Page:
India capable of winning World Cup: Gavaskar
Former Indian batsman Sunil Gavaskar believes India has a "balanced" side for the 2011 World Cup and Mahendra Singh Dhoni's men have the "capability" of winning the coveted tournament and breaking the jinx of a host country not lifting the title.cricket Updated: Jan 23, 2011 13:23 IST
Former Indian batsman Sunil Gavaskar believes India has a "balanced" side for the 2011 World Cup and Mahendra Singh Dhoni's men have the "capability" of winning the coveted tournament and breaking the jinx of a host country not lifting the title.
"The Indian squad has got a terrific blend of experience and youth and it also has got a good balance, good feel about it," Gavaskar told PTI.
"I think this Indian team has got a terrific chance of breaking the jinx of the host country not winning the World Cup. I believe this team has got the capability of winning the World Cup," Gavaskar said.
The former skipper, who is in the city on a private visit, said the Indian team has been playing "some very good cricket" over the last year and a half.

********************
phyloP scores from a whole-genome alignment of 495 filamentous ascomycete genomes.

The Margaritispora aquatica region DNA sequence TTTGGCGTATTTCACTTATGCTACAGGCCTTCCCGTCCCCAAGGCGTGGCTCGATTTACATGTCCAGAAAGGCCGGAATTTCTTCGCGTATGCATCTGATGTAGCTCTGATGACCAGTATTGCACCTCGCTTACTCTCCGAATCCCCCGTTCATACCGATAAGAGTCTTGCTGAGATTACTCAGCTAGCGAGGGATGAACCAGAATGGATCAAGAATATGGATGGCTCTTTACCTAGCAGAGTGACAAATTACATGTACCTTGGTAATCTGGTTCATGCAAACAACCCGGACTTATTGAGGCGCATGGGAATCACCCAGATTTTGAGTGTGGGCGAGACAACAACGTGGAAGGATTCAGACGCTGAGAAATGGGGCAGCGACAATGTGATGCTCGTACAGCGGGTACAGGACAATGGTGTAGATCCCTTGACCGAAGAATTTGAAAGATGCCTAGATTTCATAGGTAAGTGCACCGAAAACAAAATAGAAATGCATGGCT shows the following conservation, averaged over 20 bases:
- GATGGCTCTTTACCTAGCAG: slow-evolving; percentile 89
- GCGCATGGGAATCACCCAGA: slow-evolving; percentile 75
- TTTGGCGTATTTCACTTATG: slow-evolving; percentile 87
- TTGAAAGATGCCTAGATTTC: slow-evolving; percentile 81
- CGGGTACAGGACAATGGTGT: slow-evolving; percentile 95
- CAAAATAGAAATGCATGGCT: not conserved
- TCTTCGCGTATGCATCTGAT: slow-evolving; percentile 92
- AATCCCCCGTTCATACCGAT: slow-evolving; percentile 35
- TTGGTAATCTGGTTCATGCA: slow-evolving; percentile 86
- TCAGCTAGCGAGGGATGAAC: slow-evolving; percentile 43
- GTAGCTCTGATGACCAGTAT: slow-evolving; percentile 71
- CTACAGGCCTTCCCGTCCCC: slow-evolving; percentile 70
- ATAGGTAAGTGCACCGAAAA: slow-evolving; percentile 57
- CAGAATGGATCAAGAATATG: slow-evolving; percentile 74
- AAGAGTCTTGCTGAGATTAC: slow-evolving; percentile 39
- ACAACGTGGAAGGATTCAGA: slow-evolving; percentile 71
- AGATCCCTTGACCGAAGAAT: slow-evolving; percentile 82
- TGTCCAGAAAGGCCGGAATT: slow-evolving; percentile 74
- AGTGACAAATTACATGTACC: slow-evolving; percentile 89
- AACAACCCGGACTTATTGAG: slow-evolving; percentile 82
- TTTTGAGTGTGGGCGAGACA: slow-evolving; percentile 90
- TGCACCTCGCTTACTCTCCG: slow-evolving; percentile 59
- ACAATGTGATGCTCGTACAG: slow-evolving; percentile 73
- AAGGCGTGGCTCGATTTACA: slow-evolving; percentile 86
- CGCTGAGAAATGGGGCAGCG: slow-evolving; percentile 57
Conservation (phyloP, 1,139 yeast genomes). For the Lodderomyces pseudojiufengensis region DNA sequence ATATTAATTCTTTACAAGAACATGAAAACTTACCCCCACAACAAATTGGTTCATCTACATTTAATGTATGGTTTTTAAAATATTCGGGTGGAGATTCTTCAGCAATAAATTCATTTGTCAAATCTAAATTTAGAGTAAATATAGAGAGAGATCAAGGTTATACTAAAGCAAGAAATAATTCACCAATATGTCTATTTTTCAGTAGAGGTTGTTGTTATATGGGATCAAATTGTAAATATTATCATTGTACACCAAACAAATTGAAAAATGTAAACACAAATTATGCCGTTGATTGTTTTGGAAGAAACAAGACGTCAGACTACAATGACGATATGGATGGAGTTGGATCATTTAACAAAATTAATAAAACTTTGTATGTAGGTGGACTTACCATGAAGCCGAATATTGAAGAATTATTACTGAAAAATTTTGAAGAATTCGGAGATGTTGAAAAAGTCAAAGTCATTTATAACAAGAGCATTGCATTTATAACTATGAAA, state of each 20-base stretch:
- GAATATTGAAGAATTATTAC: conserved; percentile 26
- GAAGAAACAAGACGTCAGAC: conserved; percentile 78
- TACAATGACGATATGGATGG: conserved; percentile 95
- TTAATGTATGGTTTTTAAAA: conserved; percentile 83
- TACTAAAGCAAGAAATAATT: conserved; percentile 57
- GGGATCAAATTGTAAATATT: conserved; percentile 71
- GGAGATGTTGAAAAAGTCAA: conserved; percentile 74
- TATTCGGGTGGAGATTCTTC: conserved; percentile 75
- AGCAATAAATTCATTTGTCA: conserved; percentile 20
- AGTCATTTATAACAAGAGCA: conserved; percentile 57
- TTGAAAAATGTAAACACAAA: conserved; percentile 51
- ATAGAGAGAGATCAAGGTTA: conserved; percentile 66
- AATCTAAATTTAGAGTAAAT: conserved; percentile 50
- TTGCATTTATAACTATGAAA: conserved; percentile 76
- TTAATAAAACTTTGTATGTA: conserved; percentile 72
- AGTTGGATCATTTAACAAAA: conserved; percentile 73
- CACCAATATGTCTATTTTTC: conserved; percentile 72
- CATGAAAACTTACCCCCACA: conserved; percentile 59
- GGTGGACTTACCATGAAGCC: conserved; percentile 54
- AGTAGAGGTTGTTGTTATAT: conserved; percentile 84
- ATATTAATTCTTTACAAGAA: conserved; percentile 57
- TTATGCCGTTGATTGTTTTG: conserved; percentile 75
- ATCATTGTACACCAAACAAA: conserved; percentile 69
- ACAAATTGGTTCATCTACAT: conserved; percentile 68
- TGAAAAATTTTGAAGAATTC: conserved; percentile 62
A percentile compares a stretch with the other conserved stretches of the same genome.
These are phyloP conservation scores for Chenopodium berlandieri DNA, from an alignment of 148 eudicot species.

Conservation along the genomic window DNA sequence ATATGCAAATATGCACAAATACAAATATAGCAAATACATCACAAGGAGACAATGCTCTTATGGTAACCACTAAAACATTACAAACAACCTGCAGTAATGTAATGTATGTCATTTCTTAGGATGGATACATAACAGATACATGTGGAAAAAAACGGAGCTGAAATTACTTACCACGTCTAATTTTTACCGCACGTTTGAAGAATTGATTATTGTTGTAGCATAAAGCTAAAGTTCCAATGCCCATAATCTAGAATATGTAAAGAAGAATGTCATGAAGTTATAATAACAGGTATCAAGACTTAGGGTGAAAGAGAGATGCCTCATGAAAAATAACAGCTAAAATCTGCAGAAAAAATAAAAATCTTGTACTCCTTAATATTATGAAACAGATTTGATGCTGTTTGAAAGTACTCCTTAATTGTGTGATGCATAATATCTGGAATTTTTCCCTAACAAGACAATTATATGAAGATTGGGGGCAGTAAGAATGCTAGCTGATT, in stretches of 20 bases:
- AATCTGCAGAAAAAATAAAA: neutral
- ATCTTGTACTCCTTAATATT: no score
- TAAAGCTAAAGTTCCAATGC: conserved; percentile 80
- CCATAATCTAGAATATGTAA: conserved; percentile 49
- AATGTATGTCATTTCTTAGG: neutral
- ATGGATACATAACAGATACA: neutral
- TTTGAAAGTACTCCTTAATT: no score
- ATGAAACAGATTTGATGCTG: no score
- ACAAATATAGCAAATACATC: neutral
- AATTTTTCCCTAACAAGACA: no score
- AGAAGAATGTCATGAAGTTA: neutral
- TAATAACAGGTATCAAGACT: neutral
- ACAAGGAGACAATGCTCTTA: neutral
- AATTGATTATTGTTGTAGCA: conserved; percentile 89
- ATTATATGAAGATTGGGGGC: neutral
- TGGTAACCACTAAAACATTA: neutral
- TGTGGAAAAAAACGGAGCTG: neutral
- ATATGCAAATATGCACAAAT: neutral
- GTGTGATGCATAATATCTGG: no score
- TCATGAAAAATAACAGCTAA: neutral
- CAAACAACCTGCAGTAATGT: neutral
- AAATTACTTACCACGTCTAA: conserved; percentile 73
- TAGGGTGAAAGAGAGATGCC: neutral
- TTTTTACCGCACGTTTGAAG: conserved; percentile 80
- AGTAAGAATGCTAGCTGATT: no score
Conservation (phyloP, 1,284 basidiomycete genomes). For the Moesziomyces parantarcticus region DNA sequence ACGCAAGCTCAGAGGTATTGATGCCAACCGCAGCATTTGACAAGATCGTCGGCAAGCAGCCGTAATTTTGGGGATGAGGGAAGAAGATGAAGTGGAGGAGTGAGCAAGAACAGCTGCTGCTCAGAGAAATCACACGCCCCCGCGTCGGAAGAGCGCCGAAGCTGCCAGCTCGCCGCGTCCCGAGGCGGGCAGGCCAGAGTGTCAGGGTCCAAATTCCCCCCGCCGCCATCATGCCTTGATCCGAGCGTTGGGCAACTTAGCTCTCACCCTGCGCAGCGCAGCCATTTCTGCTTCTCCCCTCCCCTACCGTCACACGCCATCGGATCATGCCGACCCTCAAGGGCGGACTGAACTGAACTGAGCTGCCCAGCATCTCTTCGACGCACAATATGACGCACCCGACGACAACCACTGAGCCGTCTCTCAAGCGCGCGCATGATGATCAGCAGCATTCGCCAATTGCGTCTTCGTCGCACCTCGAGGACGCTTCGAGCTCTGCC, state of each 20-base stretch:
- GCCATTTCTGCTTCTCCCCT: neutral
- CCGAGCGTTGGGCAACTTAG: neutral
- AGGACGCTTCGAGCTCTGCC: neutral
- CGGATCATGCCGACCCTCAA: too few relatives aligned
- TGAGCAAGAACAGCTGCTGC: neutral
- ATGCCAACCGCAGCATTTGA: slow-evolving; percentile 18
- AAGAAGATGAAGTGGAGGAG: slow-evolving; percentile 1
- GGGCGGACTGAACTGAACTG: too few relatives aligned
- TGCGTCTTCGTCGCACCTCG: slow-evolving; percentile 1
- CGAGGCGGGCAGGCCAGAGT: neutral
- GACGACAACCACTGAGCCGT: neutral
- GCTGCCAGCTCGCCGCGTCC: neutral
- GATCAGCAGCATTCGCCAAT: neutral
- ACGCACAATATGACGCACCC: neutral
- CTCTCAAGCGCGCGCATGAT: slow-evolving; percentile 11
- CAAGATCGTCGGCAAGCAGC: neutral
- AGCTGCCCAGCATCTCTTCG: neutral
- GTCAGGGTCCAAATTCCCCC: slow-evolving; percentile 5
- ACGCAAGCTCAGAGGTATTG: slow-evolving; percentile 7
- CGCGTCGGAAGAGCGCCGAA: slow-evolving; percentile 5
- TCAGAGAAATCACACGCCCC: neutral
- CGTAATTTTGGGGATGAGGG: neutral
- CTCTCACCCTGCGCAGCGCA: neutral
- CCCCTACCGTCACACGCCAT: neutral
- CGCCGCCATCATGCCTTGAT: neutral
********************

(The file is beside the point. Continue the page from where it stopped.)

He said Indians should extend their full support to the team and not "discourage" the players by "talking about selections."
Gavaskar, however, pointed out that the one weakness he sees in the team is in the fielding.
"There are certain bowlers in the team who are not exactly fleet-footed. That can make a little bit of difference but if they are used shrewdly by the captain. I don't see too much of a problem," he said.
The 2011 World Cup begins on February 19 and is being hosted by India, Sri Lanka and Bangladesh.
Gavaskar said playing on home turf will work in favour of the men in blue since the 15-member squad would be aware of the local conditions like weather, pitches as well as have the overwhelming support of the public.
Gavaskar added that while the "pluses (of India playing on home turf) overcome the minuses", the "expectation of the public" could distract the players.
He said unlike the previous three editions, when Australia was the dominant side and a firm favourite, "the 2011 World Cup is going to be a very open World Cup.
"There are other teams who can spring a surprise and who are capable of lifting the cup this time around. It is really a format that rewards form on the day of the match. There could be a situation where a good team could just have one of those off days," he said.
"It will be crucial for a team to maintain the intensity and bring out its best. Whichever team feels better than the other team is going to make the cut," Gavaskar added.